“It took a lot of work, and a whole lot of therapy, to get to a place where I could forgive Anthony,” she added.

“Just as Anthony was reduced to a caricature and a punchline, so was [Huma],” says Steinberg. “Our hope is that you get to see a different side of her: as a wife, as a mother, as a person with a very important job, and you also get to see the judgment that was placed against her. Huma is one of many women whose husbands did something wrong or embarrassing, and they were criticized for staying in the marriage. Our job was to question those judgments.”

For all of Weiner’s promise, it was Abedin who was always the true star. She’s worked by Hillary Clinton’s side since 1996, serving as her personal assistant during her failed 2008 presidential run, her deputy chief of staff in the State Department, and now, her vice chairwoman on her 2016 White House run. None other than Bill Clinton presided over her 2010 wedding to Weiner, where Hillary said, “I have one daughter. But if I had a second daughter, it would be Huma.”

And yet despite their closeness, Hillary is nowhere to be found in Weiner.

Prior to the film’s Sundance Film Festival premiere—where it eventually won the Best Documentary Grand Jury Prize—reports surfaced alleging that Kriegman and Steinberg trimmed scenes in the documentary that were unflattering to Team Clinton, and that Weiner and Abedin weren’t allowed to screen the film prior to its first public viewing.Both Kriegman and Steinberg vehemently deny the allegations.

“No. There were a lot of these sensational headlines built on these rumors, and in both of those cases, it’s false,” says Kriegman. “We offered to show Anthony the movie before we were finished with it and he chose not to see it, and he hasn’t wanted to see it since. He’s said he isn’t eager to relive it, but it’s been an open invitation to him and Huma for a while now.” As for the Hillary-trimming, he adds: “It’s totally not true. We haven’t had any contact at all with the Clinton campaign or anyone in that world, and there’s never been any pressure from anyone to change the film.”

Asked why the Clintons are nowhere to be seen in the film, the filmmakers remained mum, claiming that the story’s focal point is Weiner, and “to show someone who had been reduced to a punchline or a caricature like Anthony and show a more complex portrait.”

One person who does make an appearance in Weiner is Phillippe Reines, Clinton’s longtime adviser and deputy assistant secretary of state—albeit as a voice on the other end of the line.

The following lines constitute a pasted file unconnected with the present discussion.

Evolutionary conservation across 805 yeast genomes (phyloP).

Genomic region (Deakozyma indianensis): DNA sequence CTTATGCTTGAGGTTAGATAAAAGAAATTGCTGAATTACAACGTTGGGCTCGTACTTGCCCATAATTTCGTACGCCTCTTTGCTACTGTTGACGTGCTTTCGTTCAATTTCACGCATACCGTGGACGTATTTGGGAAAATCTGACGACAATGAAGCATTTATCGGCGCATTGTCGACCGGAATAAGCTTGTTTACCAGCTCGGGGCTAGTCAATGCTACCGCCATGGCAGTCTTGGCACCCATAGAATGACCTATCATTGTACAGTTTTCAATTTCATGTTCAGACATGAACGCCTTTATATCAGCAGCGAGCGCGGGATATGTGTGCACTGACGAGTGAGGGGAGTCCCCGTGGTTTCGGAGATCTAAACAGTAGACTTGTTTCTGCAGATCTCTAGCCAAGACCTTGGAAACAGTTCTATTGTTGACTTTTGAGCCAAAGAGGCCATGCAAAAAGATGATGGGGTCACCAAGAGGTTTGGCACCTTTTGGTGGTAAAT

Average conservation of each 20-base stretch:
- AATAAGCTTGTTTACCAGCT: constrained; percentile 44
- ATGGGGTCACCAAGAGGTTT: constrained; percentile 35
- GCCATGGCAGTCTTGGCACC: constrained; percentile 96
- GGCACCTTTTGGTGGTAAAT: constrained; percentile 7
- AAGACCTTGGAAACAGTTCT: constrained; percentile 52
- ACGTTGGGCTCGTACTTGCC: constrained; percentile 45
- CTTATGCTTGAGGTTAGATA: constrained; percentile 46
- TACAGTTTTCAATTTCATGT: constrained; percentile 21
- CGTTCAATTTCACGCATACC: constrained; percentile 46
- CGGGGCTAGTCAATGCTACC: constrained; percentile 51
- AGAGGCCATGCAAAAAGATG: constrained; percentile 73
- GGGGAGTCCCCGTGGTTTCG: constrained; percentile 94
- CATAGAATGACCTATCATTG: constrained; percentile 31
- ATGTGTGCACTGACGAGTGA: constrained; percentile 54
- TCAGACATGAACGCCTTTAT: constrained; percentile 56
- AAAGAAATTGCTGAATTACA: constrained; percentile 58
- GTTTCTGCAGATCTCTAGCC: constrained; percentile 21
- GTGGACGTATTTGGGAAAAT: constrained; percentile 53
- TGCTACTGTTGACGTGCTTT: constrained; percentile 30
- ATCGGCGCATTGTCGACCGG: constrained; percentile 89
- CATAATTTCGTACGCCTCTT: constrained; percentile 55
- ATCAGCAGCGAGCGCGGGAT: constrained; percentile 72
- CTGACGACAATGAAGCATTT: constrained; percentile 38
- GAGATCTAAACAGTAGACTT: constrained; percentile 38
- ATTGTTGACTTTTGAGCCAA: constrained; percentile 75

As I reported at Sundance:

In one scene, shortly after the scandal’s hit the news, Weiner and Abedin are huddled together in their makeshift campaign office. Weiner is adamant that Abedin join him on the campaign trail, but she resists, claiming she has a phone call with “Philippe” that she has to take. “Act like a normal campaign candidate’s wife,” Weiner insists. “You don’t know anything,” mutters Abedin, before rolling her eyes off-camera.

In another, Abedin refuses to join Weiner and their young son—who is grossly used as a prop, crying when the cameras flash in his face—as he casts his vote on the doomed Election Day, telling him simply, “Philippe said don’t.”

But this is the extent of Team Clinton in the doc—a voice on the phone carefully advising Abedin to, at times, distance herself from the Weiner circus.

“We really don’t know,” replies Kriegman when asked about the extent of Reines’s role in advising Abedin on Weiner. “I mean… what you saw in the film is what we saw. His name is mentioned, but we don’t know the detail of any of those conversations.”

While the film is named after Weiner, and opens with the apt Marshall McLuhan line, “The name of a man is a numbing blow from which he never recovers,” the lion’s share of audience sympathy will be reserved for Abedin, who by this point could be experiencing something akin to Stockholm syndrome. Hers is the most empathy-inducing screen character you’ll see all year; the political world’s Sansa Stark. Watching Weiner, you want nothing more than the chance to sit her down and convince her to jump off this sinking ship.

Then again, perhaps this says more about us than them, since the only people who truly know what’s going on inside of a marriage are the two people in it.

“We resist passing judgment on their relationship,” says Kriegman. “What you see in the film is what we saw. I think there’s an impulse to judge and an impulse for us to think we know what’s going on in their marriage or between them, and the truth is we don’t. Beyond Anthony and Huma, there’s this urge for us to know what’s going on in someone else’s marriage, and we very rarely do.”